Late Admission

Many colleges and universities have a late admission policy as well, with deadlines between July and August. A disadvantage of this option is that once a college has all the students it wants for the incoming class, no other students will be accepted. Students should apply as early as possible even for late admissions, the earlier the better. Contact the college first and find out if they’re still accepting applications.

Open Admission

Online schools and community colleges offer open admissions, meaning if you have a high school diploma or a general education development (GED) certificate, you’ll be admitted. Many students who didn’t do well in high school attend community colleges, some for technical career training and an associate’s degree, others to get good grades and transfer to four year colleges to obtain a bachelor’s degree.

The above are the major admission options. Students might run into other admission terms, however, but they are generally special cases. Some other admission terms include:

Early Admission

Exceptional students with an excellent academic record are allowed to take college courses even before they’ve graduated high school. These students can earn college credits and earn their degrees more quickly than their peers.

Early Evaluation

Students who apply using the regular admission option can request early evaluation. Applications must be submitted earlier than the regular admission deadline; students find out if they’ve been accepted in March rather than April.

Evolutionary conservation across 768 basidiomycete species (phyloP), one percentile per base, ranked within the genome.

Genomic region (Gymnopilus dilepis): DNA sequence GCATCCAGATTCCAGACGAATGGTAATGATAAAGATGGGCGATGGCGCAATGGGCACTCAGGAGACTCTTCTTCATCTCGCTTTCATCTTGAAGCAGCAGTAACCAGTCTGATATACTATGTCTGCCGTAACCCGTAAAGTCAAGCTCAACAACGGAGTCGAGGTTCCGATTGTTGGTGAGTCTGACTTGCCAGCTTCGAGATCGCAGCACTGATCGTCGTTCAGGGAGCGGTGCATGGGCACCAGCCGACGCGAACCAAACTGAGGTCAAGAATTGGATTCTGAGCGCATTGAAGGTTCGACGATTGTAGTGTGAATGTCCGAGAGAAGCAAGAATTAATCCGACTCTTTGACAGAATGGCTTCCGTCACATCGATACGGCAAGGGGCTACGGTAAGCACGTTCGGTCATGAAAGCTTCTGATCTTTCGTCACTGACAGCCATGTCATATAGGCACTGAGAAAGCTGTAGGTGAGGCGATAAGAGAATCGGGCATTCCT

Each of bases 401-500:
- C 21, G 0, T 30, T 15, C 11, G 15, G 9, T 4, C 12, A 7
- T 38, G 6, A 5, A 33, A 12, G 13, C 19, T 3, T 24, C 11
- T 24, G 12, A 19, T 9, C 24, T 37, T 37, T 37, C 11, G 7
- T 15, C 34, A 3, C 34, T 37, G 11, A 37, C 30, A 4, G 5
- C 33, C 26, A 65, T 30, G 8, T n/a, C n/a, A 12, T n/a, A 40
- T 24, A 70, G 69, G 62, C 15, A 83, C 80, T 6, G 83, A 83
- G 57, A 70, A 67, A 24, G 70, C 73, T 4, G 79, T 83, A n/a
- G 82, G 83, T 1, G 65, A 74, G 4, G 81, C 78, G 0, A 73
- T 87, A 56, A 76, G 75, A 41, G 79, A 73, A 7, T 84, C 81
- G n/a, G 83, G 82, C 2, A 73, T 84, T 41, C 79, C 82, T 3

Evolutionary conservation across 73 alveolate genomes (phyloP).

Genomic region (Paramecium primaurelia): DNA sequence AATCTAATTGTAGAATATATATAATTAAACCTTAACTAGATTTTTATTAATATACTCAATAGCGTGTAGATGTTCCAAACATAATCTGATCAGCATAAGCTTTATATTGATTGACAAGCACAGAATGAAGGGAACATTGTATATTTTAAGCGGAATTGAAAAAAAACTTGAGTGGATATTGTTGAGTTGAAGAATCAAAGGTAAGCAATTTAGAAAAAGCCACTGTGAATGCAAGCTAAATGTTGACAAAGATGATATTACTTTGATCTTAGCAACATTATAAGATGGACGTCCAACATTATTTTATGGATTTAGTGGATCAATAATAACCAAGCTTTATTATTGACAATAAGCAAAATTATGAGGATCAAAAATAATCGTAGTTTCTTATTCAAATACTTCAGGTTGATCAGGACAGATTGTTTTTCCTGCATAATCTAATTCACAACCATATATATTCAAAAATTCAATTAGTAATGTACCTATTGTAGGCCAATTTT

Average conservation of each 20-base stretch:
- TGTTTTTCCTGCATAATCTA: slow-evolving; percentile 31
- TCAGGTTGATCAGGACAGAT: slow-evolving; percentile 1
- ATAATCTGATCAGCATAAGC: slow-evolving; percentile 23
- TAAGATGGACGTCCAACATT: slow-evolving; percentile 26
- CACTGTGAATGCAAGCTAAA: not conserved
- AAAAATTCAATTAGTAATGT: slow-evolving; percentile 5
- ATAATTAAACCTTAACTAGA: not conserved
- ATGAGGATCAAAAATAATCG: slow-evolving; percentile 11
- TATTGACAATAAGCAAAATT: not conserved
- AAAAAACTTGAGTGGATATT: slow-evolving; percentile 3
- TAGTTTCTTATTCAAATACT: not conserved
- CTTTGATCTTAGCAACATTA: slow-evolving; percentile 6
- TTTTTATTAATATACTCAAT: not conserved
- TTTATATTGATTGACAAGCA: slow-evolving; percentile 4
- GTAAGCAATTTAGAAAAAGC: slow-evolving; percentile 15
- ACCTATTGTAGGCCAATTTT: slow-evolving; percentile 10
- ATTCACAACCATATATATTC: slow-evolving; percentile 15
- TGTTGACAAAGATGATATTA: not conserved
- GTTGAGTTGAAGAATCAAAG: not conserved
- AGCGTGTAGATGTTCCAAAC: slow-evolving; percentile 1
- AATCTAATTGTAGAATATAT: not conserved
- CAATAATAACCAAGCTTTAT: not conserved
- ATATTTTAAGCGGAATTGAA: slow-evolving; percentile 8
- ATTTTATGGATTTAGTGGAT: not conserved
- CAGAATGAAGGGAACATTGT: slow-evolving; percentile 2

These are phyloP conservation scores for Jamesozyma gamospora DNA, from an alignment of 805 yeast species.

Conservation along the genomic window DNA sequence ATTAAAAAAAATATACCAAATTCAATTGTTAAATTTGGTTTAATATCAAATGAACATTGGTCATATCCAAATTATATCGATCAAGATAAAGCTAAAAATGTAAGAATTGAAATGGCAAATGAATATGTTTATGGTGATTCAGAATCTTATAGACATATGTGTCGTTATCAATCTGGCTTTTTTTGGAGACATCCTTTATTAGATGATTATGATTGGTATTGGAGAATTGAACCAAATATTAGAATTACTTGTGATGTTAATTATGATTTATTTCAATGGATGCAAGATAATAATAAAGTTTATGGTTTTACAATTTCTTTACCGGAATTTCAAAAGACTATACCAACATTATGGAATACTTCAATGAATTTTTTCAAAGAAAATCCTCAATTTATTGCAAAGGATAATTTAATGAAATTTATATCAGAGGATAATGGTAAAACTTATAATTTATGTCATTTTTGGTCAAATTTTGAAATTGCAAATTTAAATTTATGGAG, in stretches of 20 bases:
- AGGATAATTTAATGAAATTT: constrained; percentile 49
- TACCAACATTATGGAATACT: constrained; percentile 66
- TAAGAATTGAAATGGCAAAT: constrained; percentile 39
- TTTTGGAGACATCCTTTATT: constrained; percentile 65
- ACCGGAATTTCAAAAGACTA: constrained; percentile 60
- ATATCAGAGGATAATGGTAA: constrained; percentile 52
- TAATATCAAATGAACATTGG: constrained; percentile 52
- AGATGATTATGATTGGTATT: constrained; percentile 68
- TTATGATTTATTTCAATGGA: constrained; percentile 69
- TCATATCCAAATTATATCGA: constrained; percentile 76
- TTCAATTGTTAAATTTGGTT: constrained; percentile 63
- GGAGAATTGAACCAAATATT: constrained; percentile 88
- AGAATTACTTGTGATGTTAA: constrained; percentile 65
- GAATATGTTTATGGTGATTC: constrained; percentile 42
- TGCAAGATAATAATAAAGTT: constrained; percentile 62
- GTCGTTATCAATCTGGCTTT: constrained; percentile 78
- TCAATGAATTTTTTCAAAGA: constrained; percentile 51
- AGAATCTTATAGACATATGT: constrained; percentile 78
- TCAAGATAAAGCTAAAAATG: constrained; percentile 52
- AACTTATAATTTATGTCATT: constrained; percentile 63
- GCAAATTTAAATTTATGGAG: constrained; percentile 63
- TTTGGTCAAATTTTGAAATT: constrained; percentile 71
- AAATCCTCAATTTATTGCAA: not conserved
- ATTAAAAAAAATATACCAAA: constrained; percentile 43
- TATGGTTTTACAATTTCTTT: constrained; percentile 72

Deferred Admission

A deferred admission means that a student has applied to a college and been accepted, but they wish to defer their enrollment for a year. This is also called a gap year, where a student takes a year between high school and college to travel, work, volunteer or apply for internships to explore career options.

In summary, students should study these various admission options to see which particular option might work best for them. For the majority of students, the best bet is to get all their college applications in by Thanksgiving of their senior year. This tactic will give them a good chance for being accepted and the best opportunities for applying for scholarships, grants and other financial aid.

About the Author

Patricia Gorden NeillPatricia Gorden Neill edited medical and scholarly journals for over 20 years in the ivy-covered halls of the University of Rochester. She is a freelance writer, often covering higher education and the concerns of college age students, and is regularly published on a variety of websites.